After weeks of anticipation in the wake of The International 10’s postponement, the 2020 Battle Pass is finally upon us — bringing with it an absolute boatload of cosmetics, interface customization options, optional in-game quests, and much more.
— Wykrhm Reddy (@wykrhm) May 25, 2020
The client update containing the Battle Pass itself dropped Tuesday at 12pm Pacific Time, containing 1.9 gigabytes worth of goodies. As always, 25 percent of the proceeds from the sales of the Battle Pass and Battle Pass levels will go towards the prize pool for TI10, which starts at a base amount of $1.6 million as it has for the past six years.
Unlike previous iterations, however, this Battle Pass is likely to last much longer than before, as a result of the delay to TI10. This one could very well last until 2021, which when Valve states TI10 will “likely” be held. There will be plenty more time for the prize pool to beat the previous total of $34,330,068 — thus paving the way for a new record for the largest pool in esports history for a single event.
Pretty sure this is the best battle pass of them all. I mean look at this waifu AM. pic.twitter.com/kJIC2J3MSY
— David Zhang (@LuminousInverse) May 25, 2020
As usual, the highlights of the Battle Pass are the cosmetic items that Dota 2 players can use to dress up a whole host of in-game elements — from heroes, to couriers, all the way to loading screens, weather effects, and music. One of the most notable additions to this year’s selection is the Disciple’s Path persona for Anti-Mage, a female skin for Magina that sees her with a snazzy new pair of blades and a long hairdo to match. The skin also comes with new voiceover work to fit Anti-Mage’s new look.
Meanwhile, Wraith King’s classic appearance as the Skeleton King is back. Dubbed the “One True King” arcana, the level 325 item throws players back to before Skeleton King was removed for “pressing ceremonial reasons”, as Valve put it seven years ago. The arcana is complete with ability icons in Wraith King’s old red color scheme as well.
Valve has also seen it fit to include a nod to Artifact in the Battle Pass this year. The custom terrain (which changes the look of the entire Dota map) takes after the visual design of the trading card game with a predominantly sleek and clean look.
New social and community-related features are likewise in the mix. Guilds are small communities that players can form in-game, much like those in MMORPGs and clans in competitive multiplayer titles. The guild system is actually a returning feature from 2013, which was shelved during the transition from the old client to the current one built on Source Engine 2. Unlike the previous system, though, this one is behind a paywall as it is available to Battle Pass owners only.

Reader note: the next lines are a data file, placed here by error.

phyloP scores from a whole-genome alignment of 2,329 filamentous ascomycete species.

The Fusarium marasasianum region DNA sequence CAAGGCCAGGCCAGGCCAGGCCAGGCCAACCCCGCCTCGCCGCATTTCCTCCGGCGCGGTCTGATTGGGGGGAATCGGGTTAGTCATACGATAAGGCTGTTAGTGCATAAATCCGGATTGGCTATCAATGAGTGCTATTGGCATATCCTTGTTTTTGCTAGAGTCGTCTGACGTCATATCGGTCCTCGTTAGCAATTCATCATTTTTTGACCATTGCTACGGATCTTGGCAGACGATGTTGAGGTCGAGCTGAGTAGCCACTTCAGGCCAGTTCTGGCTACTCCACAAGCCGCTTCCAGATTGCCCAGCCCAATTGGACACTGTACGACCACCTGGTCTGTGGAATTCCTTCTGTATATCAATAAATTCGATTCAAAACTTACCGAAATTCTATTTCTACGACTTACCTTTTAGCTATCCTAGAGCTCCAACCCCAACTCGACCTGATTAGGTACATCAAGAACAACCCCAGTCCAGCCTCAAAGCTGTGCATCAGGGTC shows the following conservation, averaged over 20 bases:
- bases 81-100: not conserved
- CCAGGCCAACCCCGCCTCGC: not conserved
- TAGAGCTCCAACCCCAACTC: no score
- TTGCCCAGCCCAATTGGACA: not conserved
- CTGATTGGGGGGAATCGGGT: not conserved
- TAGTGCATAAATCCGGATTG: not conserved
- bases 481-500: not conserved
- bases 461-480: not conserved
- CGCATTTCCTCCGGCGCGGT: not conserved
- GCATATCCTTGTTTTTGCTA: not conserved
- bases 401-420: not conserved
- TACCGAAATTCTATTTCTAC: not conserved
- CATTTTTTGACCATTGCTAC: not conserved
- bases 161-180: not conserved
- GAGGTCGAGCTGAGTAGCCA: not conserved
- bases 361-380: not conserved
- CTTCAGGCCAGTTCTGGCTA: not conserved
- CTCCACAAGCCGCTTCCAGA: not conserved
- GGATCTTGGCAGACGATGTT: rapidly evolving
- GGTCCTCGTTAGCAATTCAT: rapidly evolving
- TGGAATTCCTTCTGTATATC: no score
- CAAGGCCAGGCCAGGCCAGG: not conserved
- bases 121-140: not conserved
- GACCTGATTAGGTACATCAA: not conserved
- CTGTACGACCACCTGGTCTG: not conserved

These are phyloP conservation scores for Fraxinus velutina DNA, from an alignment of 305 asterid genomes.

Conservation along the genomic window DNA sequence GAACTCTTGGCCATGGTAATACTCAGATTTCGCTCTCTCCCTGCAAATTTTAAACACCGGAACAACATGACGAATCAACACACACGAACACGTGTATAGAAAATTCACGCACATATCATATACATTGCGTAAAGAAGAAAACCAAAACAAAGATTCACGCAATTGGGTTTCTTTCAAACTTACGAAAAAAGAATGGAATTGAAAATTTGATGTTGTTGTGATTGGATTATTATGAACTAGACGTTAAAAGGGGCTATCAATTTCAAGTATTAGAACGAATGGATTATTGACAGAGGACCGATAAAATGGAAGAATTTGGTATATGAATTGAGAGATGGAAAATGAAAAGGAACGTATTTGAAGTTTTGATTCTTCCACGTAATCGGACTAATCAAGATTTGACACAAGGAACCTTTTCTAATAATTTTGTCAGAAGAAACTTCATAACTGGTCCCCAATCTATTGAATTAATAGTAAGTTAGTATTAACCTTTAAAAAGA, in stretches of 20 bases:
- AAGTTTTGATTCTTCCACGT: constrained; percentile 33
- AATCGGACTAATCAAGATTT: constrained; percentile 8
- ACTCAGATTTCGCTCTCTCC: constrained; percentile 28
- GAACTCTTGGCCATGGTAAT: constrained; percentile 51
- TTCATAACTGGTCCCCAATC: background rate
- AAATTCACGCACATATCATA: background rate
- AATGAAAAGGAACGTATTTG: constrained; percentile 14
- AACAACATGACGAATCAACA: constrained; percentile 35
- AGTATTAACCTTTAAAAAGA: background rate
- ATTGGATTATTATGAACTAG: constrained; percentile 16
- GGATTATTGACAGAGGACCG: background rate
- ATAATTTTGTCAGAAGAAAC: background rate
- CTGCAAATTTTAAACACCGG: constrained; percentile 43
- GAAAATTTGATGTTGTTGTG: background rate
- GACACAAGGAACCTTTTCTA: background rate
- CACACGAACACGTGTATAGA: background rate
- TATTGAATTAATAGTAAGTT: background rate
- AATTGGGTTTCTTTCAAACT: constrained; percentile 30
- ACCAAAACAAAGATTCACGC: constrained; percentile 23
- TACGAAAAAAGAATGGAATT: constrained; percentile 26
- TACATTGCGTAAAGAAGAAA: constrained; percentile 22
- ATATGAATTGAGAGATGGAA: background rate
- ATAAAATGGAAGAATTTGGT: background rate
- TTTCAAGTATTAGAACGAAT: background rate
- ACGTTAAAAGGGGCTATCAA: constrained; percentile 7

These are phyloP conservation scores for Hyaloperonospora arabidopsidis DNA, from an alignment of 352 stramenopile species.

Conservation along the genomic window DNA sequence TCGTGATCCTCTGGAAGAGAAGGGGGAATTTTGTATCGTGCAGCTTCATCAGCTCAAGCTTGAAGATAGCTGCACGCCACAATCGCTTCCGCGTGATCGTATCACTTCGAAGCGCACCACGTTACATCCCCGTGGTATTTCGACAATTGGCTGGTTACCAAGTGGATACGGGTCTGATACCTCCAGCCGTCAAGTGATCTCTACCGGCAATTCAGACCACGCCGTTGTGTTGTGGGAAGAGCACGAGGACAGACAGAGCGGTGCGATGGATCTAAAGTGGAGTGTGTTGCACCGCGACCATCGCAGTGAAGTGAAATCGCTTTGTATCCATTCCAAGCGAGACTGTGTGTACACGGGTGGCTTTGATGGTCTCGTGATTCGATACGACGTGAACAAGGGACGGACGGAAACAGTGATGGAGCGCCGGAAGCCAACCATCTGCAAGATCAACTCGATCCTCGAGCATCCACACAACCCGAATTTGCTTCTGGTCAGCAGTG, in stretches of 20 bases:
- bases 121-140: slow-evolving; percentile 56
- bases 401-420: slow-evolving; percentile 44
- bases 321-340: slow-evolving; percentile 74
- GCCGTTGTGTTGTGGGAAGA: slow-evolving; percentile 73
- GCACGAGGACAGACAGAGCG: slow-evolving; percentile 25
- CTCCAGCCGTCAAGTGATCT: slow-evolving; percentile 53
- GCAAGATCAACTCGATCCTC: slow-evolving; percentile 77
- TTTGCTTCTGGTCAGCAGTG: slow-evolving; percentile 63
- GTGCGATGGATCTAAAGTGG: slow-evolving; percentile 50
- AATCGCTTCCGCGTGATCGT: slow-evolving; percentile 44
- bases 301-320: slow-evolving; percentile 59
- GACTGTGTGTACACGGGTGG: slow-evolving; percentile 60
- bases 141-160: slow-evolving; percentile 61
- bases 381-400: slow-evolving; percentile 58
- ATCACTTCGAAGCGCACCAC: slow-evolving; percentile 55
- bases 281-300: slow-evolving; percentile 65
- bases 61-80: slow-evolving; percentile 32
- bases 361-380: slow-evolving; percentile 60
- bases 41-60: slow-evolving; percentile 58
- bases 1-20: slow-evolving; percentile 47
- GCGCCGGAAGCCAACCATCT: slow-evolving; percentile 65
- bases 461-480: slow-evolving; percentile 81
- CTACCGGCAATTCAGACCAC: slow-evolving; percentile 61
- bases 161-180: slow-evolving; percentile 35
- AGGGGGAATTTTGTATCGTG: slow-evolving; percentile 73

In-game quests also make a return in this year’s Battle Pass. Upon completion, these quests grant Battle Points which help progress a user’s Battle Pass to the next level. Most of these quests involve statistical goals specific to a player’s chosen hero, with some possible examples being “deal 10,000 damage total with Echo Slam” or “score 700 last hits with Anti-Mage”. Players must win the game they complete these quests in, however, or the quests won’t count towards their progression.
And of course, the tradition that is the Immortal Treasures are here as well. Each Battle Pass owner is entitled to a loot box containing a random immortal item, with additional treasures being available in later levels as a recurring prize. There will be three distinct Immortal Treasures this year, much like the Battle Passes in years prior.
Last but certainly not the least (just ask TI8 champions OG), there are the chat wheel sounds. The memelords out there will be pleased to learn that Valve has… enhanced the chat wheel experience this year, as the actual sounds from this year’s chat wheel will scale higher and higher in pitch with each consecutive use. You can now tilt your opponents extra hard with this new addition to the chat wheel — which has us believing that OG might just complete a three-peat at TI10.
The Battle Pass starts at a base price of $9.99, which nets a barebones pass at level 1 with all the freebies upon entry. Buying the higher-tiered passes at levels 50 and 100 will set you back $23.95 and $44.99 respectively, which amounts to discounts of up to 15 percent with the level 100 pass.
This edition of the Battle Pass is certainly the biggest and most ambitious one yet — and quite frankly there are too many new things for us to cover. Feast your eyes on the full reveal at the official Dota 2 website.